Chamber board member Ricardo Caliço attended the event on behalf of the Chamber and reports back that the three-day conference was aimed at showcasing investment opportunities in Europe. This year, the program included the European Economic Forum at the New York Stock Exchange, featuring representatives from European Union, chief economists from major financial institutions, and other high-level thought-leaders to discuss the latest developments in the major European economies. The Program also included an investor conference at the Waldorf Astoria hotel organized by, ING, KBC Securities, Millennium BCP/Auerbach Grayson and Societe General. The investor conference provided opportunities for Euronext-listed companies from Portugal, Belgium, France, and Netherlands to meet privately with North America based institutional investors. The 13 Portuguese companies presented in the event were: BES, BPI, CTT, EDP, EDPR, Espirito Santo Saude, Galp, Impresa, Jerónimo Martins, Millennium BCP, Mota Engil, REN and Zon. The Portuguese Government was represented by Isabel Castelo Branco, Secretary of State of Treasury, and by the Treasury and Debt Management Agency. See more details here.

Posted on 2 Jun 2014
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Portuguese Artist Julião Sarmento to Exhibit in New York City

The Sean Kelly Gallery will host an exhibition by Portuguese artist Julião Sarmento, from March 28 - May 3, 2014. Further details can be found here.

Posted on 21 Mar 2014
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Chamber Attends Workshop on the New York Nonprofit Revitalization Act of 2013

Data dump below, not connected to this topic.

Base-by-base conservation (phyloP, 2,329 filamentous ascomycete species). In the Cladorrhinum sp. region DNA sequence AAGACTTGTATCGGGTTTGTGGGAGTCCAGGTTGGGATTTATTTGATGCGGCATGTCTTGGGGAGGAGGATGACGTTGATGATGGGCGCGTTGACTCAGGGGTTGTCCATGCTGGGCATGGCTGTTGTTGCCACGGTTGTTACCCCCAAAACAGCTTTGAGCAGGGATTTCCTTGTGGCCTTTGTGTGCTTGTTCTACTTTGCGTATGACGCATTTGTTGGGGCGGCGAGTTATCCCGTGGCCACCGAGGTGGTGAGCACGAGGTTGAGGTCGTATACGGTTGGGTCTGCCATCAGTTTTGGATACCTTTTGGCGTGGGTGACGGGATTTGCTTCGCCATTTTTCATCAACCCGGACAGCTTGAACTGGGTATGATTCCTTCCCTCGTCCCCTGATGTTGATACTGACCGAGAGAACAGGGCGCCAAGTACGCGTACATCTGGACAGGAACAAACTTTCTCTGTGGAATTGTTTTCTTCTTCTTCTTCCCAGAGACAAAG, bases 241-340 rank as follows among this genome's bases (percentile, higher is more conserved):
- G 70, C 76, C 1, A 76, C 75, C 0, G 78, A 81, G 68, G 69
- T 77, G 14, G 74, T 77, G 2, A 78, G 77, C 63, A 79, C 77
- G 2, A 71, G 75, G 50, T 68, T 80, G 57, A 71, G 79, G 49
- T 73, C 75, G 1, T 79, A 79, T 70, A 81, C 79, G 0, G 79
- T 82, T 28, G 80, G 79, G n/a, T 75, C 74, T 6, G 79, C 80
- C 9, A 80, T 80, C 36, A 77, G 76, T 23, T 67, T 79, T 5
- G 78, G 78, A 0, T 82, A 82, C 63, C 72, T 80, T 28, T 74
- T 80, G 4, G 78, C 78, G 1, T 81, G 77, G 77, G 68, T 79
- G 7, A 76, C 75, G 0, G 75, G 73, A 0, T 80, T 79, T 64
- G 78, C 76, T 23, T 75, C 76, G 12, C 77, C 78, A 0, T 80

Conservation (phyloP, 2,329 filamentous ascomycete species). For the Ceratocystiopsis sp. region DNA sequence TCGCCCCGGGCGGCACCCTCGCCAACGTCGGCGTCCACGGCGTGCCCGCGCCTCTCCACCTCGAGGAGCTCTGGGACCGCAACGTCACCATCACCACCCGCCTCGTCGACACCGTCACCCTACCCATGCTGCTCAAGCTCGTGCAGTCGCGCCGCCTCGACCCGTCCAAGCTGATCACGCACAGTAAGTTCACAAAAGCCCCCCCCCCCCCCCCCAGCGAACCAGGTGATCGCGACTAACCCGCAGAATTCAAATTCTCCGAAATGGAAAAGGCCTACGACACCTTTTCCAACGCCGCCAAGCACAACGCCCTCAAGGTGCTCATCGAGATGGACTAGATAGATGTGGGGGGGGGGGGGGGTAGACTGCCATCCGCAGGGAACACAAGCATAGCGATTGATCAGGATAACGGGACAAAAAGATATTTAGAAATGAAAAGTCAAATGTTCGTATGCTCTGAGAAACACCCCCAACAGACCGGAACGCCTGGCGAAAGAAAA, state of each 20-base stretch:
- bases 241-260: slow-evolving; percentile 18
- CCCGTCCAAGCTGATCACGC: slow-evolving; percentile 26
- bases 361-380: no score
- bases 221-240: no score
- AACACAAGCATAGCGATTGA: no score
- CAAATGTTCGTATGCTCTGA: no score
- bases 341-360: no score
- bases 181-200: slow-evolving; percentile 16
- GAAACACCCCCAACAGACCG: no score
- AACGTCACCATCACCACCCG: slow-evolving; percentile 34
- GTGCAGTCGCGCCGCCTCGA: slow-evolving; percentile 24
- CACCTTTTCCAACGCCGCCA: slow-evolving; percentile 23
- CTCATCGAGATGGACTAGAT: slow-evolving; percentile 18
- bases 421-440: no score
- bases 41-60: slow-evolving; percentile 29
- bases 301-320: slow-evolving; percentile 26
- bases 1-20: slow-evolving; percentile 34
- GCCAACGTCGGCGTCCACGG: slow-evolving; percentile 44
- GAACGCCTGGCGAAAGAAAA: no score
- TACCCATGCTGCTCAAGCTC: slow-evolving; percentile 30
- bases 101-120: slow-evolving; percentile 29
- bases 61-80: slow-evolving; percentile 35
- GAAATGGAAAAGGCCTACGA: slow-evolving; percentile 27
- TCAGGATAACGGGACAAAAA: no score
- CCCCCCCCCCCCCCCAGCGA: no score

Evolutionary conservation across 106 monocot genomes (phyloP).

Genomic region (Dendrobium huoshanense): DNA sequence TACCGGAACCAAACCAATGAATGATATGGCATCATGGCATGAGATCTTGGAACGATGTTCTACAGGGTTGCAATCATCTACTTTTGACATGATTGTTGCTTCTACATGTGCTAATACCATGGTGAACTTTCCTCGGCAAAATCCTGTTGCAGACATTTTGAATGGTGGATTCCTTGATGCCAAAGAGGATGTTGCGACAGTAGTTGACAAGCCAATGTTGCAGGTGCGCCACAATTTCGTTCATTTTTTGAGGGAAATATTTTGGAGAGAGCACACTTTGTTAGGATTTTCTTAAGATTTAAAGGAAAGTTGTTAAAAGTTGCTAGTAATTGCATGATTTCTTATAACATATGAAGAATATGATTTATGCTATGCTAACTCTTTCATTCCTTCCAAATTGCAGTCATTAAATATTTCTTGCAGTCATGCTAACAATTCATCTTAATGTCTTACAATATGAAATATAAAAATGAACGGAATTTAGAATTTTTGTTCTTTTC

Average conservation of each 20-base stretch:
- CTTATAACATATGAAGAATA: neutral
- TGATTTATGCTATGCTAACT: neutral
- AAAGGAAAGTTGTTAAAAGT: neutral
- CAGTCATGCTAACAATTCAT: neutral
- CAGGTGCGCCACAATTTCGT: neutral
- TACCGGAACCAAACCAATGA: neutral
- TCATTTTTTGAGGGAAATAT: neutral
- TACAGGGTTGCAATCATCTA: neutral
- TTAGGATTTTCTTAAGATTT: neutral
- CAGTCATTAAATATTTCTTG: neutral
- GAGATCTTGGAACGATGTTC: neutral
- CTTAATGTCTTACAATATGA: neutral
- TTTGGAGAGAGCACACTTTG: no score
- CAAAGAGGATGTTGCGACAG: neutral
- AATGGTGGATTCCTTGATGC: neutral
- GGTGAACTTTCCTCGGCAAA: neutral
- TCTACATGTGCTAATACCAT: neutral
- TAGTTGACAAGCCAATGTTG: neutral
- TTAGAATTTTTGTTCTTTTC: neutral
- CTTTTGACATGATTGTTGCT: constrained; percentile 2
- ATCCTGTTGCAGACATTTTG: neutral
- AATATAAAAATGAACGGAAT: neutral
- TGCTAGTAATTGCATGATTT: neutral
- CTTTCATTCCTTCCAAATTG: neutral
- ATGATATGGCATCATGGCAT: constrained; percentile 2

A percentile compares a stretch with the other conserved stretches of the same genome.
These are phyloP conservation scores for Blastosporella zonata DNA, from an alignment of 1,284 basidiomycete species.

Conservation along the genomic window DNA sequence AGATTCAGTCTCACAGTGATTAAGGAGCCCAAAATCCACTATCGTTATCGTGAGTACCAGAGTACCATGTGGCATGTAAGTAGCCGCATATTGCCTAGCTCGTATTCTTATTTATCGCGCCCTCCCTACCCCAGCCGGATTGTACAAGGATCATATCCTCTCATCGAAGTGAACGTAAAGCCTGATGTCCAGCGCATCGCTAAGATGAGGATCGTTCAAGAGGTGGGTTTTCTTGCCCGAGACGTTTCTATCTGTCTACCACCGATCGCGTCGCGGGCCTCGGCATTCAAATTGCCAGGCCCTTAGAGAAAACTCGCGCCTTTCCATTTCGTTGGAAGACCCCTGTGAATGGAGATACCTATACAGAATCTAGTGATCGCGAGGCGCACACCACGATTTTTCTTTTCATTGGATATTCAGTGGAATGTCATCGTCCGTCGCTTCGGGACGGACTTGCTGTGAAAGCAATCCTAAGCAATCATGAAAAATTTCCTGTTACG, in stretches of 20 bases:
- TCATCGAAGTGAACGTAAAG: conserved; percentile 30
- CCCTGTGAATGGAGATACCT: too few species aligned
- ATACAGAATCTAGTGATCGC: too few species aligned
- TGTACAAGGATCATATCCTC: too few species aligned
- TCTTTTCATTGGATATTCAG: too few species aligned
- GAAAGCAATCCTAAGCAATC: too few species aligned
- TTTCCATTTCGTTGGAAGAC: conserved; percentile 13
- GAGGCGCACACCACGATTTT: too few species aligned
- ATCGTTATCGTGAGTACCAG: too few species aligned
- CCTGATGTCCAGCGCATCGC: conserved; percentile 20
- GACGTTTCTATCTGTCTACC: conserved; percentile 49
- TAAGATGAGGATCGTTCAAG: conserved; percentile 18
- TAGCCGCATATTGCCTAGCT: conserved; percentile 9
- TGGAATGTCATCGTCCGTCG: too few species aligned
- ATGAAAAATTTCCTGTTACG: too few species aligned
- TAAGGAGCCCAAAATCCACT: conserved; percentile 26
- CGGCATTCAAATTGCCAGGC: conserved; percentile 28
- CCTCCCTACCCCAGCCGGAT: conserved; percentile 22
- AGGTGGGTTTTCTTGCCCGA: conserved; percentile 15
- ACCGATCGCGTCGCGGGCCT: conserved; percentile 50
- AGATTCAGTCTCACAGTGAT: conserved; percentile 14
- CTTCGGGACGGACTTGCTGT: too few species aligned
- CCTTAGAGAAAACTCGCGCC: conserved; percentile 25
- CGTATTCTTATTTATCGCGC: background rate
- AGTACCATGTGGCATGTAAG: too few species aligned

New York State’s laws governing charitable and other nonprofit organizations date from the 1960s. The New York State Attorney General’s Office has undertaken revisions in the form of the New York Nonprofit Revitalization Act of 2013. The changes have two main purposes: reducing burdens on nonprofits through the modernization of statutory requirements; and increasing public trust in the nonprofit sector by strengthening board governance and enhancing Attorney General enforcement powers. Most provisions will take effect effective July 1, 2014. As a 501c4 nonprofit corporation, the Portugal-US Chamber of Commerce will also need to adhere to new regulations. More information about the Revitalization Act of 2013 can be found here.

Posted on 6 Mar 2014
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Vista Alegre Exhibits at the 2014 San Francisco International Gift Fair

Visit Vista Alegre’s booth at the San Francisco International Gift Fair, 15-18 February 2014. More information about the Fair can be found here.


Posted on 17 Feb 2014
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Our Organization

The Portugal–US Chamber of Commerce in New York was founded in 1979 to stimulate economic development, trade and investment, and cultural exchange between the United States and Portugal. As a member of the Association of Portuguese-American Chambers of Commerce (APACC), it works closely with its counterparts in Portugal, Canada, and across the United States to promote shared interests in Portugal and expose the vast economic opportunities of the country. The Chamber provides its members ongoing opportunities to network with individuals also engaged in Portugal-US affairs as well as numerous channels by which they can obtain essential bilateral support and information.

Membership Benefits

Membership in the Chamber is open to all individuals who are interested in building a strong economic partnership between Portugal and the United States. Current members range from small businesses to large corporations in the fields of banking and finance, construction, communications, education, import/export, law, and transportation, to name a few.

Membership benefits include:

  • Frequent Chamber events that promote networking and foster strong community ties
  • Access to prominent business and government leaders
  • Alerts of noteworthy cultural and social events in New York City
  • Business luncheons and seminars to expose members to exciting new economic opportunities
  • Access to online resources and members-only directory